Risk-Sophistication-Treatment Inventory rsti
For: Provides clinicians with a standardised assessment of risk of dangerousness, sophistication-maturity in ages 9-18 years
Reading Level: Ages 9-18 years
Length: Interview: 50-65 minutes; Completion of Rating Form: 15-20 minutes
Scoring: Hand Scored
Paper Forms and Hand Scoring Materials
Test forms, response booklets and scoring reference manuals.
RSTI Rating Forms (25)
Randall T. Salekin, PhD
One of the major challenges within the juvenile justice system is tailoring psychological assessment services to the specific needs of the court. Clinicians working within the court system are frequently called upon to evaluate children and adolescents and to provide the court with recommendations regarding rehabilitation, delinquency, and transfer.
The RSTI helps the clinician to address important juvenile justice issues and to provide vital information to juvenile court judges, child and adolescent forensic psychotherapists, parole officers, and other correctional authorities for making important legal decisions. The RSTI is a semi-structured interview and rating scale designed to help clinicians assess juvenile offenders ages 9-18 years in three important areas: risk for dangerousness, sophistication-maturity, and treatment amenability. Each of these areas is measured by a scale that is composed of 15 items. Additionally, each scale contains three content areas or clusters.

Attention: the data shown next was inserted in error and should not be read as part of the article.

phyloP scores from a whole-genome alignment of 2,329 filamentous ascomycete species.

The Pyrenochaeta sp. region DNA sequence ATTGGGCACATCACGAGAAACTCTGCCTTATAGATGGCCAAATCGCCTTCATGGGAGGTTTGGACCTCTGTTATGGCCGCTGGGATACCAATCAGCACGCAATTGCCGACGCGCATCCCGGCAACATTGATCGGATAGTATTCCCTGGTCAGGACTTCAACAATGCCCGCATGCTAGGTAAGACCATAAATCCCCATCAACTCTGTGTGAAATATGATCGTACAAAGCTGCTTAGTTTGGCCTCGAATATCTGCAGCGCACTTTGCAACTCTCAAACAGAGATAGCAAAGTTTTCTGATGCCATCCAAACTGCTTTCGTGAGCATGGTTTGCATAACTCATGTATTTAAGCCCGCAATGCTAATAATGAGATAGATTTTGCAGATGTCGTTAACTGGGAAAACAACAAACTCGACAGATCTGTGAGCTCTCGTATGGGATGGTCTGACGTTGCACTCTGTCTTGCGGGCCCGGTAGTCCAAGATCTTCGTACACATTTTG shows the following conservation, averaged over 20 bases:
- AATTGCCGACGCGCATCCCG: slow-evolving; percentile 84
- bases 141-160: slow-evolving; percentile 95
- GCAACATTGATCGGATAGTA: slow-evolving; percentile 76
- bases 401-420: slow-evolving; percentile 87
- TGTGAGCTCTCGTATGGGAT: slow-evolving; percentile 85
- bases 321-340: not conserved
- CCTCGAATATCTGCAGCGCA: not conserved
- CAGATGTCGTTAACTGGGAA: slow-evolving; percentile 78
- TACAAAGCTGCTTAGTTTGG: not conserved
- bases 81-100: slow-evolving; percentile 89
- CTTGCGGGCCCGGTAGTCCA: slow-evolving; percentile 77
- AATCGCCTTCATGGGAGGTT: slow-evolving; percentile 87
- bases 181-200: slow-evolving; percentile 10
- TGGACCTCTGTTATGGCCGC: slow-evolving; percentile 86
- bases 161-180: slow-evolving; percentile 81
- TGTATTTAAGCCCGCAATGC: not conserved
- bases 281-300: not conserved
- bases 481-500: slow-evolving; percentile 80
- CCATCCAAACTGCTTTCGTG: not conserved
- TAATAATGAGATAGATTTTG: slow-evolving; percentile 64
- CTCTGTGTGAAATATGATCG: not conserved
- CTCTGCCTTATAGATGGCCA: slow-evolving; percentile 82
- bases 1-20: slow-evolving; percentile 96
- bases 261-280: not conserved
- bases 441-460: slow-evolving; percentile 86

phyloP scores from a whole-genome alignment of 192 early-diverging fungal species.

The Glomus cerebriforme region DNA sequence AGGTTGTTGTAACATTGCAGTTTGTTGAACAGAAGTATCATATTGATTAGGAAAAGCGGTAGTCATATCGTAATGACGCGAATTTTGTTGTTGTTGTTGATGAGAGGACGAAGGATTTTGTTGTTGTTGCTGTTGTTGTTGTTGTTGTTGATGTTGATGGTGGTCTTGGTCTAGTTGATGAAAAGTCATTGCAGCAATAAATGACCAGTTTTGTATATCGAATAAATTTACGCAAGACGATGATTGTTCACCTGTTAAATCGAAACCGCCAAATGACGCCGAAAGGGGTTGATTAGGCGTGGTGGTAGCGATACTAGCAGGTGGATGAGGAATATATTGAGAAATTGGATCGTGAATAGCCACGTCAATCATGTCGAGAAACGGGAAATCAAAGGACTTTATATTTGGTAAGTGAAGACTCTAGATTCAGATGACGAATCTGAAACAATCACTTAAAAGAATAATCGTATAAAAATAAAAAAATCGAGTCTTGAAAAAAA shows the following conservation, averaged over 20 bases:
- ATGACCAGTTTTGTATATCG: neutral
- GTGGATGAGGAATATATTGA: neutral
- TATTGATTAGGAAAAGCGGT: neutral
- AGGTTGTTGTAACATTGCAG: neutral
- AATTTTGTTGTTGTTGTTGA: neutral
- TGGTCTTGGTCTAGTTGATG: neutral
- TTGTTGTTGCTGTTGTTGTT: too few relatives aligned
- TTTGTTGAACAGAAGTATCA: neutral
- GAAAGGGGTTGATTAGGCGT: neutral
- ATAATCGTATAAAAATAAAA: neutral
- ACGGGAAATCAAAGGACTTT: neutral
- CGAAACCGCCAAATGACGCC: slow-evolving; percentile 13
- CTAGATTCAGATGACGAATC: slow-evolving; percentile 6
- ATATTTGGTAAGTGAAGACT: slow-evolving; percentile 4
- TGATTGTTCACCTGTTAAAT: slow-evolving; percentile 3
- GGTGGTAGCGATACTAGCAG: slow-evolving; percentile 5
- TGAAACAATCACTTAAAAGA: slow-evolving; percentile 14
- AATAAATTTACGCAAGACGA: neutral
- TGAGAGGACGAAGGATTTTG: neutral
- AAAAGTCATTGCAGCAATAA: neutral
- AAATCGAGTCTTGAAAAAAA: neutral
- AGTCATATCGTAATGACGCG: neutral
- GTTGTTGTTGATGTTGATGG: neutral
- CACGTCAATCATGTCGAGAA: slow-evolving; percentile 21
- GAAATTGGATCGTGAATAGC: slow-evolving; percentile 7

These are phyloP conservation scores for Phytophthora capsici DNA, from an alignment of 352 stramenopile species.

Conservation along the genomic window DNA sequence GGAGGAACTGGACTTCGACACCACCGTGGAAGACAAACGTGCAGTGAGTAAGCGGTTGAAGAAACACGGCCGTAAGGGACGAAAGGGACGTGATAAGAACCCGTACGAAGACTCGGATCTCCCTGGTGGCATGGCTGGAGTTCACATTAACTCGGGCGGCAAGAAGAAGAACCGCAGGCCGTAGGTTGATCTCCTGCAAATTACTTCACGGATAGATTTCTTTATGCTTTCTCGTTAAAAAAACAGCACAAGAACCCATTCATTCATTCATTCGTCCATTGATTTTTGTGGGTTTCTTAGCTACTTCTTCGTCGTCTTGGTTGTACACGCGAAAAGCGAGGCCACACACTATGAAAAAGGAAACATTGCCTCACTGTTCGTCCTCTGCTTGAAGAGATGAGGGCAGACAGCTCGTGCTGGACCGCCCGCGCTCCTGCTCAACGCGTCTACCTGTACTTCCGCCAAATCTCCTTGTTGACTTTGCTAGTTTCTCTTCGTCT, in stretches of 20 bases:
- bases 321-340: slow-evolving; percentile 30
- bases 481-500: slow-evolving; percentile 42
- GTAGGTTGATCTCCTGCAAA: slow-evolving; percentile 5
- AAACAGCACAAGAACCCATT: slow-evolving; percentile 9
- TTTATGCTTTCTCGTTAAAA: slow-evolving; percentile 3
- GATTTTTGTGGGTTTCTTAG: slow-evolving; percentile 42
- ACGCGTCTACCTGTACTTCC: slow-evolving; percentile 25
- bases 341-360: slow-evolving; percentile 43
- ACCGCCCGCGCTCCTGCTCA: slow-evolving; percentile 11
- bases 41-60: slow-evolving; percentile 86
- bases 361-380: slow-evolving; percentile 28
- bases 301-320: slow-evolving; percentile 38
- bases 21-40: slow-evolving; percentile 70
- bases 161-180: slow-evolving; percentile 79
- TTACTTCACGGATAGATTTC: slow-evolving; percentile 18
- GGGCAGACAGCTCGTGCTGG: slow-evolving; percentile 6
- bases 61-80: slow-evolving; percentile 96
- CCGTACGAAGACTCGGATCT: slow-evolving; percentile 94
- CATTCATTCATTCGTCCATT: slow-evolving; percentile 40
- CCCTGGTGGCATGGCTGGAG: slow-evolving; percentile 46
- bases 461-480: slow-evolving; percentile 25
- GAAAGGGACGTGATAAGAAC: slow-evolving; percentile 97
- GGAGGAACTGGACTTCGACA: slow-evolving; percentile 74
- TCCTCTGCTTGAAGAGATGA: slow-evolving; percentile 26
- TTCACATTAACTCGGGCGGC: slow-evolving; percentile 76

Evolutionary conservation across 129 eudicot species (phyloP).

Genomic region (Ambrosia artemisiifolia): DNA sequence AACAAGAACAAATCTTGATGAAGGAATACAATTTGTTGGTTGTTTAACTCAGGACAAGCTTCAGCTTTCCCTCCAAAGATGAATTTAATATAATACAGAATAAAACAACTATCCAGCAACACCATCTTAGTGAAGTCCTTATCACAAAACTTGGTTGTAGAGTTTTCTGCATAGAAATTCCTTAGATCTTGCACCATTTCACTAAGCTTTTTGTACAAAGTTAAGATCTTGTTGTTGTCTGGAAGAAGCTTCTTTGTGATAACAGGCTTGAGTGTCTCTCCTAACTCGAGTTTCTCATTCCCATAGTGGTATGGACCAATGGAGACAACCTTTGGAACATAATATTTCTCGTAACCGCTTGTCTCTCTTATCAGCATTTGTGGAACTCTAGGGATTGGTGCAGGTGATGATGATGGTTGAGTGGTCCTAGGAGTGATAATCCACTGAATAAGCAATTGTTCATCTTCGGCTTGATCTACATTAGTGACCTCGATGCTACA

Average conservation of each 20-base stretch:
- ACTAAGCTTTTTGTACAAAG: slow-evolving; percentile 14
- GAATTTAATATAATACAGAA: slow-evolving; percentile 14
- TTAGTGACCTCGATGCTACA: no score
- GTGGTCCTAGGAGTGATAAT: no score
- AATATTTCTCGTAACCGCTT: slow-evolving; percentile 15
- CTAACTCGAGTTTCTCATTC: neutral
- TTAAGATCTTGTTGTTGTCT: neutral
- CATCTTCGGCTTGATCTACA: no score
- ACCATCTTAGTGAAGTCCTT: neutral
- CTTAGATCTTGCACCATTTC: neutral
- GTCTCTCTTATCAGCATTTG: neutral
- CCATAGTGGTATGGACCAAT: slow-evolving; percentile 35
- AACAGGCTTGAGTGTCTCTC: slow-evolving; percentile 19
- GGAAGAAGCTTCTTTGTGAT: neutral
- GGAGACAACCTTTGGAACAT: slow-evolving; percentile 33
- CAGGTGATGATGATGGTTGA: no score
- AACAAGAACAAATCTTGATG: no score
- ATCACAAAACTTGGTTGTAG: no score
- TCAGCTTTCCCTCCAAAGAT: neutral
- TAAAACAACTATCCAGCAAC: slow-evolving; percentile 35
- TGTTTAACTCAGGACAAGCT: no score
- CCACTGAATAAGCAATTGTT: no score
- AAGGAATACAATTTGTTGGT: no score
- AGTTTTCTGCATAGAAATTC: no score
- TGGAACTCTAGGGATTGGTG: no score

- The Risk for Dangerousness scale consists of the Violent and Aggressive Tendencies, Planned and Extensive Criminality, and Psychopathic Features clusters.
- The Sophistication-Maturity scale consists of the Autonomy, Cognitive Capacities, and Emotional Maturity clusters.
- The Treatment Amenability scale consists of the Psychopathology-Degree and Type, Responsibility and Motivation to Change, and Consideration and Tolerance of Others clusters.
The RSTI materials include the Professional Manual, the semi-structured Interview Booklet, and the Rating Form. The Professional Manual provides detailed information regarding the reliability and validity of the instrument and includes six case studies that provide examples of appropriate scoring and interpretation of the results.
The questions in the 32-page Interview Booklet are designed to help obtain background, clinical, and historical information, as well as a sample of the juvenile’s behavioural and psychological functioning. Optional probes are provided throughout the interview in case the juvenile gives incomplete responses. The clinician takes detailed notes throughout the interview and data collection process and uses this information when rating and scoring the inventory. The Rating Form enables the clinician to score the items by reviewing and synthesising information from the entire interview, as well as from other collateral sources (e.g., school records, police records, detention records, previous treatment records, consultations with parents/guardians). Each item is rated on a 3-point scale reflecting the extent to which the individual demonstrates the specific characteristic. Proper administration and coding of the RSTI requires considerable professional knowledge and skill with juvenile offenders.
Data for the RSTI normative sample was collected so that the sample would represent young offenders (ages 9-18 years) across a variety of juvenile justice settings. The sample included detained and non-detained youth; juveniles who were transferred to adult court; youth who remained in juvenile court; violent and non-violent offenders; and first-time and chronic offenders. Normative data are provided by gender in the Appendixes of the Professional Manual. Using these data, scale raw scores are converted to T scores and percentiles. Additionally, within each scale, the three cluster raw scores are converted to percentile ranges.
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